Thank you all for your hard work!

This is Umino who am thankful once again for the convenience of civilization as a new air conditioner arrived safely at the beginning of this week. (I think I will be able to get through this summer somehow now …).

Although it’s abrupt, what is the first thing that comes to mind when you think of “Shiga Prefecture”?

Maybe, most people thought of “Lake Biwa” first and foremost.

Satellite photo of Lake Biwa

The relationship is so strong that the formula “Shiga Prefecture” = “Lake Biwa” (this will not be on the next test …).

One of the words that symbolize this is “Stop the water in Lake Biwa!”

This is a common threat used by residents of the prefecture when they are teased about Shiga by Kyoto, Osaka, and other people.

Umino has used it as a “gag” several times, but did you know that the water in Lake Biwa was actually stopped in the past?
The reason I used the word “stopped” is that it was not the Shiga side that stopped them, but the Kyoto side!

The time dates back to 1896. At that time, Kyoto was constructing a waterway (“Lake Biwa Sosui”) to draw water from Lake Biwa in order to restore vitality to the city, which had sunk into a state of depression after the capital was relocated to Tokyo during the Meiji Restoration, and in 1896, more than six years had passed since the completion of the first canal (“Biwako Daiichi Sosui”).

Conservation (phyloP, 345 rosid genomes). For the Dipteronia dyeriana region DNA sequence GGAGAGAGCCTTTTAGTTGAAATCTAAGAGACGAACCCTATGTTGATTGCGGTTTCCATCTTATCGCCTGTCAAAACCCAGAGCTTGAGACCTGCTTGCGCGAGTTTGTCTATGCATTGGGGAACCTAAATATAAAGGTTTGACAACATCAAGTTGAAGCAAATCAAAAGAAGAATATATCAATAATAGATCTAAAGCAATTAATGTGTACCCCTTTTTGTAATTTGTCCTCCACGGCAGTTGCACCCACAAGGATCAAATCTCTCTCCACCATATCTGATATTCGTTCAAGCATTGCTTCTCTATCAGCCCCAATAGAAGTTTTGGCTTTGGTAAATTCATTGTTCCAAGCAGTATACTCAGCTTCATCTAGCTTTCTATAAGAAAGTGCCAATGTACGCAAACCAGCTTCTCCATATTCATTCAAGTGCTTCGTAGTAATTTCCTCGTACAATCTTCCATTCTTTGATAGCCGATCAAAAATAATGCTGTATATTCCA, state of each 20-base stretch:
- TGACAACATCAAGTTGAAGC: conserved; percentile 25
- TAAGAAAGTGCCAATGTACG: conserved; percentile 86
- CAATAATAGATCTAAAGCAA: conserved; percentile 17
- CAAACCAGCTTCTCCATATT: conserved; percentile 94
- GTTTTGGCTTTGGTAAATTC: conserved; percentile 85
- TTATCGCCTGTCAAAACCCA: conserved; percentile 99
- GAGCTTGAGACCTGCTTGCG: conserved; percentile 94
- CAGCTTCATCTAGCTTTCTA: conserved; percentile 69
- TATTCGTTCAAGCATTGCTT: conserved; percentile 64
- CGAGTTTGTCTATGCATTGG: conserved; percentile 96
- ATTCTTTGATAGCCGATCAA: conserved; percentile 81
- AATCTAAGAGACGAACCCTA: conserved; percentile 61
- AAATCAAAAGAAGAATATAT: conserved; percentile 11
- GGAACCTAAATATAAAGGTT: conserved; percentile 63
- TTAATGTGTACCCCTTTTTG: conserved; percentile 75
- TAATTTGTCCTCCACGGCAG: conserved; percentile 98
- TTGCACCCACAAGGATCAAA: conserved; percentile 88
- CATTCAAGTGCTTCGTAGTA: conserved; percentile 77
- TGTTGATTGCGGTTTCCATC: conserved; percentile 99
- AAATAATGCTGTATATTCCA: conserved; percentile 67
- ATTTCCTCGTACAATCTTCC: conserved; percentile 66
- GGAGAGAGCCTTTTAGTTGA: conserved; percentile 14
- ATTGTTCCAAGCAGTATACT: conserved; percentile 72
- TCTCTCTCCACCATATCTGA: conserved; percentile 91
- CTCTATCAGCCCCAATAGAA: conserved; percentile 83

The 1st Canal of Lake Biwa at the time of completion in 1890

The 1st Canal of Lake Biwa at the time of completion in 1890.

In September of that year, a torrential downpour, later known as the “Lake Biwa Flood”, flooded the waterway. At that time, the city of Kyoto, fearing flood damage, closed the floodgate in Otu.

Shiga side was angry very much to this act. This is because the blockage of the sluice gate has increased the amount of flooding on the Shiga side. The town of Otu (now Otu City) demanded that Kyoto City open the sluice gate, but Kyoto City refused. It was a very sad event that cast a pall over the relationship between Shiga and Kyoto (which has now been restored … supposedly!).

So, historically speaking, the phrase “Stop the water in Lake Biwa! was a threatening phrase used by the citizens of Kyoto against the citizens of Shiga Prefecture. Now that we know this, what kind of threats should Shiga Prefecture residents use against Kyoto people from now on. After all, can’t Shiga be superior to Kyoto …?

The current canal of Lake Biwa.

The current canal of Lake Biwa.

However, I think it is also true that it was because of the Lake Biwa Sosui, that Kyoto regained its vitality and became what it is today. It would not be wrong to think that “Shiga (Lake Biwa) has made Kyoto what it is today” (or so the Kyoto people, let us think so!).

This is a bit of a forced summary, but I felt again that the relationship between Shiga and Kyoto is somewhat mysterious and interesting. (What? You think this summary is a bit forced, too?)
One last thing … Why do I, a resident of a sea-less prefecture, call myself “Umino”? It’s because the people of Shiga Prefecture consider Lake Biwa to be a “pale sea”! No matter what anyone says, Lake Biwa is a “pale sea”! (And people in other prefectures make fun of me again …)
Thank you very much for reading to the end. See you next time!
Reference: “Stop the water in Lake Biwa! No, actually, Kyoto City stopped it 120 years ago. Kyoto Shimbun. 2021-07-18, Kyoto Shimbun. (Reference: 2022-06-24)




京都三条会商店街北 薬膳&カフェ 雅(みやび) サイト制作・運営 一般社団法人シシン